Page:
Finally, our wood stove is installed. You ever do something that really doesn’t take long, but it is so challenging it seemed like it took forever? I would land our wood stove in that category. The main thing that made it so challenging was my husband insisted on doing it himself (with me as the general helper and gopher), and it was done on our 12/12 pitch roof which is very steep. Since it was on the side of the house with the walk out basement, it was also two stories up. He also did it with rudimentary equipment, using a 75 foot rope tied to the beam of our front porch and thrown over the roof to tie around himself so he could work on the incline and use two hands. We were both quite stressed out when he was up there. Of course being the gopher sending things up in a bucket or climbing up on the ladder with items falling in your direction was a little scary as well. Honestly the short days this time of year did not help. Imagine not only the challenges I mentioned before, but doing it with a headlight on your head when you are still working after dark at the end of a work day. Once we got the right adapter, that part went in well. I think the harder part was putting in the extension bracket to hold up our tall chimney since it had to extend two feet above anything within a ten foot diameter. Another challenge was finding the roof rafters to nail in the pieces to that attach to the extension bracket for a solid hold. Then everything had to be caulked in anticipation of the rain that is supposed to be coming all this week. Anyway, we are looking forward to being able to watch the fire in the wood stove on a cool evening and enjoying relatively free heat. Thanks so much to our friend Don who let us borrow the roof scaffolding, as it made a great place to set tools, provided something to stand on, and provided an extra stop should my husband happen to fall. We also borrowed the ladder stabilizer from Don. What a great friend and neighbor!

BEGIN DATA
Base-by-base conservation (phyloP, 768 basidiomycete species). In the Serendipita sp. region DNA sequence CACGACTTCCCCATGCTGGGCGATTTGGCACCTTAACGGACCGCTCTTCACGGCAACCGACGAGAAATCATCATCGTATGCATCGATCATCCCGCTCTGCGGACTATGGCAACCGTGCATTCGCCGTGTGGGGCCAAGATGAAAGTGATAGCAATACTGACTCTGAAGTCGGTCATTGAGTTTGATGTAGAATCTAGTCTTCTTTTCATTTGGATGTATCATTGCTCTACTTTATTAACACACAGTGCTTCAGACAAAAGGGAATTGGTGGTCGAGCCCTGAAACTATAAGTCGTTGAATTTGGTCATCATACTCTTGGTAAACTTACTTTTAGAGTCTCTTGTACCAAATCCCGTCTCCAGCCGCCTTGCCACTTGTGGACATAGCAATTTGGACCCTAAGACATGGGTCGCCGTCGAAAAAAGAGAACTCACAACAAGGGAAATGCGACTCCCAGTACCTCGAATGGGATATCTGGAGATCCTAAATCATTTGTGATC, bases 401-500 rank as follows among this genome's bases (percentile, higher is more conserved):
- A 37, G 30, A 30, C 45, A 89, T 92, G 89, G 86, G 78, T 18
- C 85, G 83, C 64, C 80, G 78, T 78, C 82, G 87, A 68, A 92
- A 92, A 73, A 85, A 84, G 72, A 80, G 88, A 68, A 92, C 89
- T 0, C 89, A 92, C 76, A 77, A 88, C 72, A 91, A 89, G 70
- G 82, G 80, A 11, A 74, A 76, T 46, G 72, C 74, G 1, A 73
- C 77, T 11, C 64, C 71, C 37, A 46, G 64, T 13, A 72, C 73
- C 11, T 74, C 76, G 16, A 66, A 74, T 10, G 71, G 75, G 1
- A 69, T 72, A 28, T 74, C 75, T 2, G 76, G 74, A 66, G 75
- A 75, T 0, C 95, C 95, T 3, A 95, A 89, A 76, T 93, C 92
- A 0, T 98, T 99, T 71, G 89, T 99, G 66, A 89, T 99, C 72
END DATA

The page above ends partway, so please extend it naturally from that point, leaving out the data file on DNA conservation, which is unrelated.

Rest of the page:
I finished one more thing on our to do list that has been waiting for a few years to get finished. That was the last part of the rails for the stairs from our back deck. Yay!! Off the list. I didn’t realize that lifting the drill and impact over my head all afternoon would effect my shoulder so badly (Thanks so much honey for all you do for us!). To add insult to injury (literally), when I was putting in the last screw, a yellow jacket came and stung me on the same shoulder. I am still glad I accomplished it. Pushing myself to new challenges makes me feel really good about myself.
Part of my weekly routine is getting together stuff for my husband’s lunches and to go breakfasts. Every week, I make bread for sandwiches, a dessert, and usually some kind of muffins that I keep in the refrigerator ready for each day of the week. It is so nice to have this in routine fashion so I don’t have to make a decision every day. Often, I lay out all his usual lunch dishes, then proceed with filling each one, which makes it pretty easy to put it together in the mornings even before your coffee has activated. I made a cloth lunch bag just the right size to fit all of his lunch containers and have long enough handles so it could be hands free when draped over the arm. The upholstery fabric and french seams made it very durable, so it has lasted about 8 years so far. If you think about it and you take it to work every day from age 20 to 65 instead of going to Starbucks for coffee ($2.61 or more vs. $.20), McDonalds for breakfast ($6.39 vs. $.12), and out to lunch with co-workers ($10 vs. $1.00), you will save an average of $17.68 per day, $388.96 per month, $4,667.52 per year, and $210,038.40 over your lifetime of working, enough to pay cash for a fairly nice house.